Faron identifies gene mutation to better outcomes for ARDS patients

pharmafile | March 14, 2022 | News story | |   

Faron Pharmaceuticals has announced the publication of research identifying a novel disease association between a single nucleotide polymorphism (SNP) in the interferon alpha/beta receptor (IFNAR2) and the outcomes of acute respiratory distress syndrome (ARDS) and COVID-19 patients treated with corticosteroids.

The research builds on Faron’s initial 2018 findings, from its completed Phase III INTEREST trial, investigating the potential of the Company’s intravenous interferon (IFN) beta-1a therapy, Traumakine, in ARDS patients. The findings from that trial identified that glucocorticosteroids had a harmful effect when administered with intravenous IFN beta-1a therapy. A genetic analysis found that patients receiving Traumakine and carrying a specific SNP (rs9984273) displayed a substantial reduction in mortality compared to patients without the gene mutation.

The results show that administering glucocorticosteroids to ARDS patients receiving IFN-beta1a therapy is not harmful is they carry the mutation. However, in patients that do not carry the mutation, glucocorticosteroid use was associated with high levels of interferon gamma, an indicator of increased inflammation instead of immune suppression, which is associated with poor outcomes in ARDS and COVID-19 patients.

“Endogenous interferon-beta production is one of the body’s main first lines of defense against viral infection and it is widely hypothesized that dosing patients with interferon-based therapies can further strengthen this natural defense if given early enough,” commented Juho Jalkanen, MD, PhD, Chief Operating Officer of Faron, and lead author of the newly published research. “However, our studies have shown that glucocorticosteroids can block this therapeutic effect and may have a potentially negative impact on patient survival.”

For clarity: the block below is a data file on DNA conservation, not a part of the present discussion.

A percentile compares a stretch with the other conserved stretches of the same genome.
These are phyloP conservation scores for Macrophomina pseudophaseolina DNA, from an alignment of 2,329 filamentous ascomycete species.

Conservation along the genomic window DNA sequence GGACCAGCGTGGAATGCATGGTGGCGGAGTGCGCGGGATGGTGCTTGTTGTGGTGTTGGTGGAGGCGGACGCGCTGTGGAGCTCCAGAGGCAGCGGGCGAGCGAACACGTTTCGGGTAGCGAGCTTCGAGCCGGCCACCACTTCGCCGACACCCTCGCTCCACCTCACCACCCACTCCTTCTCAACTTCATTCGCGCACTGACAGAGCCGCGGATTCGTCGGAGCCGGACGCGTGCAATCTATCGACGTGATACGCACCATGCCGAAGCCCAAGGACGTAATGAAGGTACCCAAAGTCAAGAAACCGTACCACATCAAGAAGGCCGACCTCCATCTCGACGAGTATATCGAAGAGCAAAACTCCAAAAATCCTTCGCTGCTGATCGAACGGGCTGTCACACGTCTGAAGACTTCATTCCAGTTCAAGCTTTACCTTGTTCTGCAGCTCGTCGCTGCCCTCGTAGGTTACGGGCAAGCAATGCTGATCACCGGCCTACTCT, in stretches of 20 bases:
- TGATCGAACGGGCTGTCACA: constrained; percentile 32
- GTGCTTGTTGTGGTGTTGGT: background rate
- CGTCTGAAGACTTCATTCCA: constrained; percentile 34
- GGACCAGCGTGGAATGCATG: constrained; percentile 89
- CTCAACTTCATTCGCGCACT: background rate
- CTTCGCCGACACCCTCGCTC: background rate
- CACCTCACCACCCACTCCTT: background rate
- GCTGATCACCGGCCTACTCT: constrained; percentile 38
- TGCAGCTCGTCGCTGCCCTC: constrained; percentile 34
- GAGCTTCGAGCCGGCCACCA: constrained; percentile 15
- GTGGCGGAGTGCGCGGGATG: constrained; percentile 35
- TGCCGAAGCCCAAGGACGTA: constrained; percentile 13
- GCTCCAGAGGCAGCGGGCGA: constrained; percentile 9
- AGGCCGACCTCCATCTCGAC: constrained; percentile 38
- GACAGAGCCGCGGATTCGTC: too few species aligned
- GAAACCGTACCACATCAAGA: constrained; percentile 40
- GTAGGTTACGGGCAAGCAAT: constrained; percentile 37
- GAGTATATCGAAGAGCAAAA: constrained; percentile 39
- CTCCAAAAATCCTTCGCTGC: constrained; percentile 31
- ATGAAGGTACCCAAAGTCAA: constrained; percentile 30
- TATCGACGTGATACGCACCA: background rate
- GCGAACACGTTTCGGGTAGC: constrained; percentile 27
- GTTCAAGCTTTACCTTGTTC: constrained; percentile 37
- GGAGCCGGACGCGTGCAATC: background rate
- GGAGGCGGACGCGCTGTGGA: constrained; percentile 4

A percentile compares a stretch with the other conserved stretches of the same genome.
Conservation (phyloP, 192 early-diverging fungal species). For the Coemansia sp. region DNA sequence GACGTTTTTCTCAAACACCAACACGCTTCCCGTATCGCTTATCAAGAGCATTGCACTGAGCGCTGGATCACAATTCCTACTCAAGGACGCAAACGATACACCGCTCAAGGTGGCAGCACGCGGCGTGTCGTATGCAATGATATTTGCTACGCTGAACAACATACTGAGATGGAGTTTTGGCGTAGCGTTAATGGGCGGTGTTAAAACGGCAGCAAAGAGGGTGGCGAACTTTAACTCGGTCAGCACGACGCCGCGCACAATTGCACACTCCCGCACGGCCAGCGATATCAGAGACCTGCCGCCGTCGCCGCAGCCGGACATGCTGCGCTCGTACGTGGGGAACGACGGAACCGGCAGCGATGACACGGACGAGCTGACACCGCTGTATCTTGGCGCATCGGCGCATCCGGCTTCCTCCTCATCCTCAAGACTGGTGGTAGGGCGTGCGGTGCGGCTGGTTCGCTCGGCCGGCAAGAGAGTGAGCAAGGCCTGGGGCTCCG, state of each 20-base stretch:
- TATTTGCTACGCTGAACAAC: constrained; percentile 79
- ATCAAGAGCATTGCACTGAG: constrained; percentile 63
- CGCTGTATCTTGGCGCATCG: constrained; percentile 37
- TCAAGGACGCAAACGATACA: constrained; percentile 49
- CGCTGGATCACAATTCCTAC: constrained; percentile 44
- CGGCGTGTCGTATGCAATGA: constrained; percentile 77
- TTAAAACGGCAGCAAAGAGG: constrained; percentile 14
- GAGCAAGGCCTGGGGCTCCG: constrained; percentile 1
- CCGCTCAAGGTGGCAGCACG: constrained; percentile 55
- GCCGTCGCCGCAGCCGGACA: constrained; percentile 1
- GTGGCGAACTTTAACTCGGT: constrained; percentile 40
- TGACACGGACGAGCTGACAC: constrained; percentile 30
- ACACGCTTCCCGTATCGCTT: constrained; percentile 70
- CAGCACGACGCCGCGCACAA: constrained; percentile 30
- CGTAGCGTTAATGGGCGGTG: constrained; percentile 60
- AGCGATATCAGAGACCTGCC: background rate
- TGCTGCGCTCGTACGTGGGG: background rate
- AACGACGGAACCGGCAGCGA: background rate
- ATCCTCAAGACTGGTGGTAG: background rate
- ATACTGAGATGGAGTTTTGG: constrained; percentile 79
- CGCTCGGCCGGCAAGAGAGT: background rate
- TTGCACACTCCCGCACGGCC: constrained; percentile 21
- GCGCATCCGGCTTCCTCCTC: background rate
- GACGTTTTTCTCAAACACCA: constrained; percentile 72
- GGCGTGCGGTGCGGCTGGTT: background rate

“Our research also shows that a relatively common polymorphism, which until now has not been recognised as having any clinical significance, actually plays a critical role in disease states where interferons and glucocorticosteroids have an impact on mortality. These findings will support our continued research into the potential of intravenous interferon beta-1a therapy as a future treatment for ARDS and other acute settings of systemic inflammation leading to capillary leak.”

Lina Adams

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